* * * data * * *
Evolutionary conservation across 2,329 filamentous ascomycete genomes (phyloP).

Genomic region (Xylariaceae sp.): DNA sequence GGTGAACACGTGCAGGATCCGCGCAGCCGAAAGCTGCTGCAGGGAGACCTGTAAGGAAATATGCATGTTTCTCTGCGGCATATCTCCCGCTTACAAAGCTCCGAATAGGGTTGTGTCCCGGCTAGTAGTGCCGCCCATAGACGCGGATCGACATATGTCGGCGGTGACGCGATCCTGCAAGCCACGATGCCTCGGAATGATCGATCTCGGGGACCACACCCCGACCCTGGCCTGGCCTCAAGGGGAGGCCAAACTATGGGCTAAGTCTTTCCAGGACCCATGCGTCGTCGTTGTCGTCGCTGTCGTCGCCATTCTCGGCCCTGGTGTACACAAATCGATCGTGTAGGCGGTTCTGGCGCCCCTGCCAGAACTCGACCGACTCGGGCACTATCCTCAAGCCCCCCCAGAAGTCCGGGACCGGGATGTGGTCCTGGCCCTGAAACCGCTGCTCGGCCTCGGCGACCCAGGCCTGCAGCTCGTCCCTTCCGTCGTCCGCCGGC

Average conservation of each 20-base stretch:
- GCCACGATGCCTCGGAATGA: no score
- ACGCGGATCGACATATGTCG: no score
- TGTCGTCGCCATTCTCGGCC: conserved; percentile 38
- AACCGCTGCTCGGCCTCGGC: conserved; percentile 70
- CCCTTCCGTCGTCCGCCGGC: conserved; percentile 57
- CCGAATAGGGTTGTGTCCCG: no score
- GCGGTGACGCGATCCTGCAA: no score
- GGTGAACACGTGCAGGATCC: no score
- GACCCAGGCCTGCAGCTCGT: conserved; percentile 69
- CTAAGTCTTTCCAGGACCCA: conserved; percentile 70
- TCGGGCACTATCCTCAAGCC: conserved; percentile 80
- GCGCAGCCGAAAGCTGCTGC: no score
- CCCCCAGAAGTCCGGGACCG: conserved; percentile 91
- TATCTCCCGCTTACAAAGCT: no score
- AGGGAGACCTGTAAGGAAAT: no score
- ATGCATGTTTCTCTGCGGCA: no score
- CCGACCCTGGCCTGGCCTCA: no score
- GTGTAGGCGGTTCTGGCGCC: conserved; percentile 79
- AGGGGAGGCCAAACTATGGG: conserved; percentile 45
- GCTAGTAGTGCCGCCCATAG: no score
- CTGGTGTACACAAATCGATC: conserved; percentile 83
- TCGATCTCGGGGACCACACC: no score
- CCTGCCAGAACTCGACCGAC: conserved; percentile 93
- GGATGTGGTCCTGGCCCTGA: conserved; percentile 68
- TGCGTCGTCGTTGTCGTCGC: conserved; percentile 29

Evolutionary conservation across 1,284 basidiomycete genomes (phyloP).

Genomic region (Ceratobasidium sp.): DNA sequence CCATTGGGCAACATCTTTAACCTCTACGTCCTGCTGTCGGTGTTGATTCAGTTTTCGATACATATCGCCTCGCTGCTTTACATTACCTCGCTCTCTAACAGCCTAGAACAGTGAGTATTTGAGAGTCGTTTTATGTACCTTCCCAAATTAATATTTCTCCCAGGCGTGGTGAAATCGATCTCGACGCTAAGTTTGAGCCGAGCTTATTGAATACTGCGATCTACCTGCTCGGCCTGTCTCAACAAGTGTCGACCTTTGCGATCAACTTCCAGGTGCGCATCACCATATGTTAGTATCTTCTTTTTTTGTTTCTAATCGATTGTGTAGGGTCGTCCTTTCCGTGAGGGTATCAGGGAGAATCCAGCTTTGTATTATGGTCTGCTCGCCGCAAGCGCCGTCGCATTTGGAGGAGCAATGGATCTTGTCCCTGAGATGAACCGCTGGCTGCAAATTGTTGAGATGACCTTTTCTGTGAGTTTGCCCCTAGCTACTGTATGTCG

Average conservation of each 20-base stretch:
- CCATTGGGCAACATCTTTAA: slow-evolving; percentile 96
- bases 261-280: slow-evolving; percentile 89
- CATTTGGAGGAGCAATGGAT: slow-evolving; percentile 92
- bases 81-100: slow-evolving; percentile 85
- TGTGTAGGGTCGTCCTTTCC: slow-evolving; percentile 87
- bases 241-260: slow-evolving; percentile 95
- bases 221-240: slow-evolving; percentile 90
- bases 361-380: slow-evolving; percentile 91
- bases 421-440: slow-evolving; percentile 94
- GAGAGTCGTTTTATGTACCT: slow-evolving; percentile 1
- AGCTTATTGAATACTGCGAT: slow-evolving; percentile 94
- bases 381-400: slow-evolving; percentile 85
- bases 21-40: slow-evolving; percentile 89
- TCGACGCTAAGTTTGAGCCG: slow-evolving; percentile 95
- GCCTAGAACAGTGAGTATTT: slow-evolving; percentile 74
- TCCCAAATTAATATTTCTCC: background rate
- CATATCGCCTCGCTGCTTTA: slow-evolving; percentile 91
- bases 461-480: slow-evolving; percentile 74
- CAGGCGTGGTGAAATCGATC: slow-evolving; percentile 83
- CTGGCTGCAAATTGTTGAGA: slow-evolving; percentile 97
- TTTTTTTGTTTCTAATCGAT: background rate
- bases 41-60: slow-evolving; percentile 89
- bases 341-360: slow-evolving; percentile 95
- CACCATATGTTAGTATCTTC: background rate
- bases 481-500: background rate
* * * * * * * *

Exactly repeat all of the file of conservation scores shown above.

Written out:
Evolutionary conservation across 2,329 filamentous ascomycete genomes (phyloP).

Genomic region (Xylariaceae sp.): DNA sequence GGTGAACACGTGCAGGATCCGCGCAGCCGAAAGCTGCTGCAGGGAGACCTGTAAGGAAATATGCATGTTTCTCTGCGGCATATCTCCCGCTTACAAAGCTCCGAATAGGGTTGTGTCCCGGCTAGTAGTGCCGCCCATAGACGCGGATCGACATATGTCGGCGGTGACGCGATCCTGCAAGCCACGATGCCTCGGAATGATCGATCTCGGGGACCACACCCCGACCCTGGCCTGGCCTCAAGGGGAGGCCAAACTATGGGCTAAGTCTTTCCAGGACCCATGCGTCGTCGTTGTCGTCGCTGTCGTCGCCATTCTCGGCCCTGGTGTACACAAATCGATCGTGTAGGCGGTTCTGGCGCCCCTGCCAGAACTCGACCGACTCGGGCACTATCCTCAAGCCCCCCCAGAAGTCCGGGACCGGGATGTGGTCCTGGCCCTGAAACCGCTGCTCGGCCTCGGCGACCCAGGCCTGCAGCTCGTCCCTTCCGTCGTCCGCCGGC

Average conservation of each 20-base stretch:
- GCCACGATGCCTCGGAATGA: no score
- ACGCGGATCGACATATGTCG: no score
- TGTCGTCGCCATTCTCGGCC: conserved; percentile 38
- AACCGCTGCTCGGCCTCGGC: conserved; percentile 70
- CCCTTCCGTCGTCCGCCGGC: conserved; percentile 57
- CCGAATAGGGTTGTGTCCCG: no score
- GCGGTGACGCGATCCTGCAA: no score
- GGTGAACACGTGCAGGATCC: no score
- GACCCAGGCCTGCAGCTCGT: conserved; percentile 69
- CTAAGTCTTTCCAGGACCCA: conserved; percentile 70
- TCGGGCACTATCCTCAAGCC: conserved; percentile 80
- GCGCAGCCGAAAGCTGCTGC: no score
- CCCCCAGAAGTCCGGGACCG: conserved; percentile 91
- TATCTCCCGCTTACAAAGCT: no score
- AGGGAGACCTGTAAGGAAAT: no score
- ATGCATGTTTCTCTGCGGCA: no score
- CCGACCCTGGCCTGGCCTCA: no score
- GTGTAGGCGGTTCTGGCGCC: conserved; percentile 79
- AGGGGAGGCCAAACTATGGG: conserved; percentile 45
- GCTAGTAGTGCCGCCCATAG: no score
- CTGGTGTACACAAATCGATC: conserved; percentile 83
- TCGATCTCGGGGACCACACC: no score
- CCTGCCAGAACTCGACCGAC: conserved; percentile 93
- GGATGTGGTCCTGGCCCTGA: conserved; percentile 68
- TGCGTCGTCGTTGTCGTCGC: conserved; percentile 29

Evolutionary conservation across 1,284 basidiomycete genomes (phyloP).

Genomic region (Ceratobasidium sp.): DNA sequence CCATTGGGCAACATCTTTAACCTCTACGTCCTGCTGTCGGTGTTGATTCAGTTTTCGATACATATCGCCTCGCTGCTTTACATTACCTCGCTCTCTAACAGCCTAGAACAGTGAGTATTTGAGAGTCGTTTTATGTACCTTCCCAAATTAATATTTCTCCCAGGCGTGGTGAAATCGATCTCGACGCTAAGTTTGAGCCGAGCTTATTGAATACTGCGATCTACCTGCTCGGCCTGTCTCAACAAGTGTCGACCTTTGCGATCAACTTCCAGGTGCGCATCACCATATGTTAGTATCTTCTTTTTTTGTTTCTAATCGATTGTGTAGGGTCGTCCTTTCCGTGAGGGTATCAGGGAGAATCCAGCTTTGTATTATGGTCTGCTCGCCGCAAGCGCCGTCGCATTTGGAGGAGCAATGGATCTTGTCCCTGAGATGAACCGCTGGCTGCAAATTGTTGAGATGACCTTTTCTGTGAGTTTGCCCCTAGCTACTGTATGTCG

Average conservation of each 20-base stretch:
- CCATTGGGCAACATCTTTAA: slow-evolving; percentile 96
- bases 261-280: slow-evolving; percentile 89
- CATTTGGAGGAGCAATGGAT: slow-evolving; percentile 92
- bases 81-100: slow-evolving; percentile 85
- TGTGTAGGGTCGTCCTTTCC: slow-evolving; percentile 87
- bases 241-260: slow-evolving; percentile 95
- bases 221-240: slow-evolving; percentile 90
- bases 361-380: slow-evolving; percentile 91
- bases 421-440: slow-evolving; percentile 94
- GAGAGTCGTTTTATGTACCT: slow-evolving; percentile 1
- AGCTTATTGAATACTGCGAT: slow-evolving; percentile 94
- bases 381-400: slow-evolving; percentile 85
- bases 21-40: slow-evolving; percentile 89
- TCGACGCTAAGTTTGAGCCG: slow-evolving; percentile 95
- GCCTAGAACAGTGAGTATTT: slow-evolving; percentile 74
- TCCCAAATTAATATTTCTCC: background rate
- CATATCGCCTCGCTGCTTTA: slow-evolving; percentile 91
- bases 461-480: slow-evolving; percentile 74
- CAGGCGTGGTGAAATCGATC: slow-evolving; percentile 83
- CTGGCTGCAAATTGTTGAGA: slow-evolving; percentile 97
- TTTTTTTGTTTCTAATCGAT: background rate
- bases 41-60: slow-evolving; percentile 89
- bases 341-360: slow-evolving; percentile 95
- CACCATATGTTAGTATCTTC: background rate
- bases 481-500: background rate